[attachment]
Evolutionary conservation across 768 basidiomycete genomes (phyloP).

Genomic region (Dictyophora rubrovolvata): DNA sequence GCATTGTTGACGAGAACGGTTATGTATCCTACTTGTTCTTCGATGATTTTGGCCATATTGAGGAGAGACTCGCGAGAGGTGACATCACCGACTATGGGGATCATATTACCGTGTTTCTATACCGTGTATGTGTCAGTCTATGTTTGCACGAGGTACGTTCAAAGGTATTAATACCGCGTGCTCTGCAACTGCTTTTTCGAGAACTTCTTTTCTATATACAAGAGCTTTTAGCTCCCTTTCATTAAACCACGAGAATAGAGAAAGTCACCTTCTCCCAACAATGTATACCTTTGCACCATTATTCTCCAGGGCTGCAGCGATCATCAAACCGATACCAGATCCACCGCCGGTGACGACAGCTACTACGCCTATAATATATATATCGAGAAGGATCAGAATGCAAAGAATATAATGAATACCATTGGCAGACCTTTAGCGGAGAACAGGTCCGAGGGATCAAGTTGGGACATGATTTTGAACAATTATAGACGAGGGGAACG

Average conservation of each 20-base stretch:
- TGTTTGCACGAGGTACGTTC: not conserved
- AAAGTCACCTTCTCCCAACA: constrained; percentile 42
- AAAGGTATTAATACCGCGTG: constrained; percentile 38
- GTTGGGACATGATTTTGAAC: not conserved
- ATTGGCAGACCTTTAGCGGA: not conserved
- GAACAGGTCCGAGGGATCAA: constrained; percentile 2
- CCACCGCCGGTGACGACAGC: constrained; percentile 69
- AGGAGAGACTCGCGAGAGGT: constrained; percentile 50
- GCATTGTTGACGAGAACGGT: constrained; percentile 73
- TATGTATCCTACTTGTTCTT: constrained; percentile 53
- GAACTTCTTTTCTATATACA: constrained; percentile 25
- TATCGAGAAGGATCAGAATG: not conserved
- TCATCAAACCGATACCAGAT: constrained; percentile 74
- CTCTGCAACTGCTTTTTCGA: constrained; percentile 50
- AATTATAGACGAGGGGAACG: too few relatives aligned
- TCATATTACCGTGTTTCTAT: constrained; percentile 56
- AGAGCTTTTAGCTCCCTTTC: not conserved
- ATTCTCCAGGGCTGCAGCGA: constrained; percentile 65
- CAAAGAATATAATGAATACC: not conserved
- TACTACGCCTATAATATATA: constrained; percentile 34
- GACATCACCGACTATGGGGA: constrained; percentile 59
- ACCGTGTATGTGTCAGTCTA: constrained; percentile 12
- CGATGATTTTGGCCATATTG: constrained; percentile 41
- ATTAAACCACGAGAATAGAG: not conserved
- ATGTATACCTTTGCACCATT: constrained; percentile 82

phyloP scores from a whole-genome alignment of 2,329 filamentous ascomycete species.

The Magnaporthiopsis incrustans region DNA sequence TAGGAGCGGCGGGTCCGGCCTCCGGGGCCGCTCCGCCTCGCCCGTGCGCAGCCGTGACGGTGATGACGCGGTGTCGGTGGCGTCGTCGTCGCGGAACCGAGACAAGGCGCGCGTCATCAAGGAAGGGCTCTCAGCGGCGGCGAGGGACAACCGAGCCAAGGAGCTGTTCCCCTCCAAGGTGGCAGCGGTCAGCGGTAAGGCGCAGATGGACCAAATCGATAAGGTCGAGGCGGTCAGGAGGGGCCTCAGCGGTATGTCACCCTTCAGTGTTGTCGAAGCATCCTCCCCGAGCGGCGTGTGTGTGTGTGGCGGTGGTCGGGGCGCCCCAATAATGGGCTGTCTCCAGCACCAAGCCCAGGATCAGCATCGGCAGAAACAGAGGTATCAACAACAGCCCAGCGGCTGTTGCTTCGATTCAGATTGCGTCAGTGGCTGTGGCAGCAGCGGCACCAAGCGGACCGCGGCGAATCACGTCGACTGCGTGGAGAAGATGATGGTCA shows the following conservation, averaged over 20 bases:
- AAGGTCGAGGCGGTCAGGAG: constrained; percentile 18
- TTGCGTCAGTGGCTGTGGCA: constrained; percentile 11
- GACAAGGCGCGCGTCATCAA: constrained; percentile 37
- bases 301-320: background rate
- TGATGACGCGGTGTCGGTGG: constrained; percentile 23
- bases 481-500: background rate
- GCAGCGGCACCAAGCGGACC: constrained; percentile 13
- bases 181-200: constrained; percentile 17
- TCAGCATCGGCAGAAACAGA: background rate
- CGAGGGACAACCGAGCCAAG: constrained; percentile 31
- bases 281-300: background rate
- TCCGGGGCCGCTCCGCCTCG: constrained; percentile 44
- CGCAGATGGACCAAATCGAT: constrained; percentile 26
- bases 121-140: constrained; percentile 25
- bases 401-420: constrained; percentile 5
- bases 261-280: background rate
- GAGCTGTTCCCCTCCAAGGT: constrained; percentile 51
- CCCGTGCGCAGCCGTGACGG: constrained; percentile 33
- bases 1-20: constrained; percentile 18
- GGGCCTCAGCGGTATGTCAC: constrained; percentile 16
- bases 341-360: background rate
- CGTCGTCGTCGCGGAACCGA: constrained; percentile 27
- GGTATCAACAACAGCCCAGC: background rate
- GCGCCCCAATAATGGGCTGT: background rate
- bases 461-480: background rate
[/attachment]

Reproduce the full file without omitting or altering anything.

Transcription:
Evolutionary conservation across 768 basidiomycete genomes (phyloP).

Genomic region (Dictyophora rubrovolvata): DNA sequence GCATTGTTGACGAGAACGGTTATGTATCCTACTTGTTCTTCGATGATTTTGGCCATATTGAGGAGAGACTCGCGAGAGGTGACATCACCGACTATGGGGATCATATTACCGTGTTTCTATACCGTGTATGTGTCAGTCTATGTTTGCACGAGGTACGTTCAAAGGTATTAATACCGCGTGCTCTGCAACTGCTTTTTCGAGAACTTCTTTTCTATATACAAGAGCTTTTAGCTCCCTTTCATTAAACCACGAGAATAGAGAAAGTCACCTTCTCCCAACAATGTATACCTTTGCACCATTATTCTCCAGGGCTGCAGCGATCATCAAACCGATACCAGATCCACCGCCGGTGACGACAGCTACTACGCCTATAATATATATATCGAGAAGGATCAGAATGCAAAGAATATAATGAATACCATTGGCAGACCTTTAGCGGAGAACAGGTCCGAGGGATCAAGTTGGGACATGATTTTGAACAATTATAGACGAGGGGAACG

Average conservation of each 20-base stretch:
- TGTTTGCACGAGGTACGTTC: not conserved
- AAAGTCACCTTCTCCCAACA: constrained; percentile 42
- AAAGGTATTAATACCGCGTG: constrained; percentile 38
- GTTGGGACATGATTTTGAAC: not conserved
- ATTGGCAGACCTTTAGCGGA: not conserved
- GAACAGGTCCGAGGGATCAA: constrained; percentile 2
- CCACCGCCGGTGACGACAGC: constrained; percentile 69
- AGGAGAGACTCGCGAGAGGT: constrained; percentile 50
- GCATTGTTGACGAGAACGGT: constrained; percentile 73
- TATGTATCCTACTTGTTCTT: constrained; percentile 53
- GAACTTCTTTTCTATATACA: constrained; percentile 25
- TATCGAGAAGGATCAGAATG: not conserved
- TCATCAAACCGATACCAGAT: constrained; percentile 74
- CTCTGCAACTGCTTTTTCGA: constrained; percentile 50
- AATTATAGACGAGGGGAACG: too few relatives aligned
- TCATATTACCGTGTTTCTAT: constrained; percentile 56
- AGAGCTTTTAGCTCCCTTTC: not conserved
- ATTCTCCAGGGCTGCAGCGA: constrained; percentile 65
- CAAAGAATATAATGAATACC: not conserved
- TACTACGCCTATAATATATA: constrained; percentile 34
- GACATCACCGACTATGGGGA: constrained; percentile 59
- ACCGTGTATGTGTCAGTCTA: constrained; percentile 12
- CGATGATTTTGGCCATATTG: constrained; percentile 41
- ATTAAACCACGAGAATAGAG: not conserved
- ATGTATACCTTTGCACCATT: constrained; percentile 82

phyloP scores from a whole-genome alignment of 2,329 filamentous ascomycete species.

The Magnaporthiopsis incrustans region DNA sequence TAGGAGCGGCGGGTCCGGCCTCCGGGGCCGCTCCGCCTCGCCCGTGCGCAGCCGTGACGGTGATGACGCGGTGTCGGTGGCGTCGTCGTCGCGGAACCGAGACAAGGCGCGCGTCATCAAGGAAGGGCTCTCAGCGGCGGCGAGGGACAACCGAGCCAAGGAGCTGTTCCCCTCCAAGGTGGCAGCGGTCAGCGGTAAGGCGCAGATGGACCAAATCGATAAGGTCGAGGCGGTCAGGAGGGGCCTCAGCGGTATGTCACCCTTCAGTGTTGTCGAAGCATCCTCCCCGAGCGGCGTGTGTGTGTGTGGCGGTGGTCGGGGCGCCCCAATAATGGGCTGTCTCCAGCACCAAGCCCAGGATCAGCATCGGCAGAAACAGAGGTATCAACAACAGCCCAGCGGCTGTTGCTTCGATTCAGATTGCGTCAGTGGCTGTGGCAGCAGCGGCACCAAGCGGACCGCGGCGAATCACGTCGACTGCGTGGAGAAGATGATGGTCA shows the following conservation, averaged over 20 bases:
- AAGGTCGAGGCGGTCAGGAG: constrained; percentile 18
- TTGCGTCAGTGGCTGTGGCA: constrained; percentile 11
- GACAAGGCGCGCGTCATCAA: constrained; percentile 37
- bases 301-320: background rate
- TGATGACGCGGTGTCGGTGG: constrained; percentile 23
- bases 481-500: background rate
- GCAGCGGCACCAAGCGGACC: constrained; percentile 13
- bases 181-200: constrained; percentile 17
- TCAGCATCGGCAGAAACAGA: background rate
- CGAGGGACAACCGAGCCAAG: constrained; percentile 31
- bases 281-300: background rate
- TCCGGGGCCGCTCCGCCTCG: constrained; percentile 44
- CGCAGATGGACCAAATCGAT: constrained; percentile 26
- bases 121-140: constrained; percentile 25
- bases 401-420: constrained; percentile 5
- bases 261-280: background rate
- GAGCTGTTCCCCTCCAAGGT: constrained; percentile 51
- CCCGTGCGCAGCCGTGACGG: constrained; percentile 33
- bases 1-20: constrained; percentile 18
- GGGCCTCAGCGGTATGTCAC: constrained; percentile 16
- bases 341-360: background rate
- CGTCGTCGTCGCGGAACCGA: constrained; percentile 27
- GGTATCAACAACAGCCCAGC: background rate
- GCGCCCCAATAATGGGCTGT: background rate
- bases 461-480: background rate